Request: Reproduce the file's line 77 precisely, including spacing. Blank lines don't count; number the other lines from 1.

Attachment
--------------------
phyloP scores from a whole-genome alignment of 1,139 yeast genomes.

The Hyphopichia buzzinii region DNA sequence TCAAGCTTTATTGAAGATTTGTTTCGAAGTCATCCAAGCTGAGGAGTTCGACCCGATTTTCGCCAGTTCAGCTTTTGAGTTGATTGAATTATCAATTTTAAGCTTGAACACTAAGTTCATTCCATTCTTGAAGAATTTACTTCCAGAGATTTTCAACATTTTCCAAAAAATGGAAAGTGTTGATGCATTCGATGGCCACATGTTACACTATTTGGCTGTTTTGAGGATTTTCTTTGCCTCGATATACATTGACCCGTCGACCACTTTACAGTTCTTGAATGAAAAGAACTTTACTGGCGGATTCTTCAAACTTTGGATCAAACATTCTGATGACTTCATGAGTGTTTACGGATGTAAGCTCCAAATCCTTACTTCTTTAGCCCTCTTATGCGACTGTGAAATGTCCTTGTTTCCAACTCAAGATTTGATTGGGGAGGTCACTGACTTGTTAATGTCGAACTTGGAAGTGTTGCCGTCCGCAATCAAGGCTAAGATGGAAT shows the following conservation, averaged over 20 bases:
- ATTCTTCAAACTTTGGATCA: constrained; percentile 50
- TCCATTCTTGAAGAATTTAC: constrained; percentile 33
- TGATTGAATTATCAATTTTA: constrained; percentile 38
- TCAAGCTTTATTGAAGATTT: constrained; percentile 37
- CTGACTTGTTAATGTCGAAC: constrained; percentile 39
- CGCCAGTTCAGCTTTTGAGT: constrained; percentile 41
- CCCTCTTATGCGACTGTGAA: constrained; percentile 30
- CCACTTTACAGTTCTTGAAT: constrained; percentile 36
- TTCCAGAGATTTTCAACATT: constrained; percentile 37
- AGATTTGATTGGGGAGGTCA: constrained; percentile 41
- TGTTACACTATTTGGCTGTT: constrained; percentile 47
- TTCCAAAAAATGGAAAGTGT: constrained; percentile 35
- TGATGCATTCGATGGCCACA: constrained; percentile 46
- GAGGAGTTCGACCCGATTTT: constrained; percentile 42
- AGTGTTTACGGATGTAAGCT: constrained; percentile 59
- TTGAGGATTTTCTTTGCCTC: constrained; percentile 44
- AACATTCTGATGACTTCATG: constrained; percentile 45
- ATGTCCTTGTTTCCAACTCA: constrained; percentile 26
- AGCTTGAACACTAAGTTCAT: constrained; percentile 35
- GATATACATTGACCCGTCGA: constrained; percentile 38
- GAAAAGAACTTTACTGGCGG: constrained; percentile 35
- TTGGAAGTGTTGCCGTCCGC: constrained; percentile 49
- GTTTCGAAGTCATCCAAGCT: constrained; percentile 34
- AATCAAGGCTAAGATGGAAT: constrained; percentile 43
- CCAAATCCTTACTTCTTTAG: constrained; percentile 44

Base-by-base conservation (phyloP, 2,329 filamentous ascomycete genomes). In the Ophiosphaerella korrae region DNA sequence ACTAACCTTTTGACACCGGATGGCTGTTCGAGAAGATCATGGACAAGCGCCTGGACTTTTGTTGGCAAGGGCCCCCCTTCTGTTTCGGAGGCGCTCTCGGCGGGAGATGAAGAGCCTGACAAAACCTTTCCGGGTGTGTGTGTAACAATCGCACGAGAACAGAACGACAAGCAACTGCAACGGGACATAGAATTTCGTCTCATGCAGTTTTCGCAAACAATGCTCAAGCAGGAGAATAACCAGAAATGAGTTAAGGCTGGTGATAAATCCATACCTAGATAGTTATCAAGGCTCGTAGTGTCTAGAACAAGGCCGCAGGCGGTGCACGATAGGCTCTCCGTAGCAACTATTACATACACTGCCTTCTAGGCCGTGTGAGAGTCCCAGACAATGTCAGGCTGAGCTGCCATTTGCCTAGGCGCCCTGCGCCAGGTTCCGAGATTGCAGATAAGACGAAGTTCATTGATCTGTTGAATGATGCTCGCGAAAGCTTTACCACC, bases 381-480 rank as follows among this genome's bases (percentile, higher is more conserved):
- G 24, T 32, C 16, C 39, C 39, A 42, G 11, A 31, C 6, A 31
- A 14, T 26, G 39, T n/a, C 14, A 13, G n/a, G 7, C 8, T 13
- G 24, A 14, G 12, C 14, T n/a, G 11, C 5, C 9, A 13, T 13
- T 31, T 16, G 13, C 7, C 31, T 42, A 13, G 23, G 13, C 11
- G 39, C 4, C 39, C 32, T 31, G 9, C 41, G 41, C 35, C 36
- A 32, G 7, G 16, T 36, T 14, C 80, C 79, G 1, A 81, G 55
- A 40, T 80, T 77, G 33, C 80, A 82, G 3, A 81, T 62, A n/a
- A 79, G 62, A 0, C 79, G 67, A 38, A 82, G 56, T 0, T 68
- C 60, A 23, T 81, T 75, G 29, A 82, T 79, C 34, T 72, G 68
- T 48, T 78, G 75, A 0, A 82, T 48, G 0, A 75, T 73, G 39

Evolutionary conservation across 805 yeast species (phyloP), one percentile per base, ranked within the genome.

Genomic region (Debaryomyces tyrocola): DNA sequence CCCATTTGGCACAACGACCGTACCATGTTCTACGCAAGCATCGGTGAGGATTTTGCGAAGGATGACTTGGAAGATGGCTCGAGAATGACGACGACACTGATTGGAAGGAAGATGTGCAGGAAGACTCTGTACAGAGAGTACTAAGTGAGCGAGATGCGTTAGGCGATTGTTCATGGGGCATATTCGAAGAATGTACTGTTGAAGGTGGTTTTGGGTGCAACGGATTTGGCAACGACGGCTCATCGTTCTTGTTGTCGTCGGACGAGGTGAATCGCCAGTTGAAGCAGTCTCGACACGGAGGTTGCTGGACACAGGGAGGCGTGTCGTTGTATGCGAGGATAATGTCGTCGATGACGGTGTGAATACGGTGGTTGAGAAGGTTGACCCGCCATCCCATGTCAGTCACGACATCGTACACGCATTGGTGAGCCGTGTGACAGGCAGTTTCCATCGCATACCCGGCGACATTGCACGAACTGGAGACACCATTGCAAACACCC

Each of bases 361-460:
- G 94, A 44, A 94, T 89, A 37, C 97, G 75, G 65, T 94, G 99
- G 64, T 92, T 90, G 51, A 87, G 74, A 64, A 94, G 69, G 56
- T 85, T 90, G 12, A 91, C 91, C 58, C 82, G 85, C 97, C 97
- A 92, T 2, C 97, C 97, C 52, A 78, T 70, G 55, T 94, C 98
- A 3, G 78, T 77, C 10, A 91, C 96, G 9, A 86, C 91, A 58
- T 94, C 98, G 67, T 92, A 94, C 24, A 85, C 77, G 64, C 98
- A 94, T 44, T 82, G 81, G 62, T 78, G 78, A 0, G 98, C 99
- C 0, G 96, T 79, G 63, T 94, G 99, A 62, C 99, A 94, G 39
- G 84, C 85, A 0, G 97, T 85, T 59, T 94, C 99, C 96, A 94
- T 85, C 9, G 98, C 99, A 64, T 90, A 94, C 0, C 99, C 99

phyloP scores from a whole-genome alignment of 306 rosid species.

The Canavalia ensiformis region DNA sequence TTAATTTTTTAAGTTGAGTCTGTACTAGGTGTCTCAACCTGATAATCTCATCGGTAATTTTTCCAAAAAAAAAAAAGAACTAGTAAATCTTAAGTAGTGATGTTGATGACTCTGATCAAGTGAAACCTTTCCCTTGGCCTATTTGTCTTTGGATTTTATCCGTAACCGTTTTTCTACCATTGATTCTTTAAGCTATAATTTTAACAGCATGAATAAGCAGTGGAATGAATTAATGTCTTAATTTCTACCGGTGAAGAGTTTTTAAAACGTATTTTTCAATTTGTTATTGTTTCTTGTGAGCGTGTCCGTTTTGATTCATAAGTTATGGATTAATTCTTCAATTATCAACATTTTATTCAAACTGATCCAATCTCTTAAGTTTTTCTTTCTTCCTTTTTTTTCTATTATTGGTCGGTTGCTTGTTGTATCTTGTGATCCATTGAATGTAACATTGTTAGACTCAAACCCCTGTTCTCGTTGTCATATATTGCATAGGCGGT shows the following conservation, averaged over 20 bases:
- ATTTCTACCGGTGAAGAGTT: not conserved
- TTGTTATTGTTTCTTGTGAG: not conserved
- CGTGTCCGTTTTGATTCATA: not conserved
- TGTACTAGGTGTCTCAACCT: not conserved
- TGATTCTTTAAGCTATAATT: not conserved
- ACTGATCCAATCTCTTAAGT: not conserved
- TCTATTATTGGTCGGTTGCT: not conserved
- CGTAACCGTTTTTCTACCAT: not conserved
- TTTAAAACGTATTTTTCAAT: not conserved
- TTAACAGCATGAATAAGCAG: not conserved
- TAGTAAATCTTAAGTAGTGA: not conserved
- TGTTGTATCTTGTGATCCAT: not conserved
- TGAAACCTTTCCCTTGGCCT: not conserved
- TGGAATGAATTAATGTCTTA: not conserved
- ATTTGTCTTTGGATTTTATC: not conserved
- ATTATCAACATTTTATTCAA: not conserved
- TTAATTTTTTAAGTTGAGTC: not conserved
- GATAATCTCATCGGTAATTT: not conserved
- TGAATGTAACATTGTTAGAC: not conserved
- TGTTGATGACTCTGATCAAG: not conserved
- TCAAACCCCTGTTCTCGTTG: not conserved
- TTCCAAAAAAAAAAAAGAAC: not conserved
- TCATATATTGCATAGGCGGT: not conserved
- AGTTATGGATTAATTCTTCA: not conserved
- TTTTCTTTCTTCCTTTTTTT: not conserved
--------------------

- AGTTATGGATTAATTCTTCA: not conserved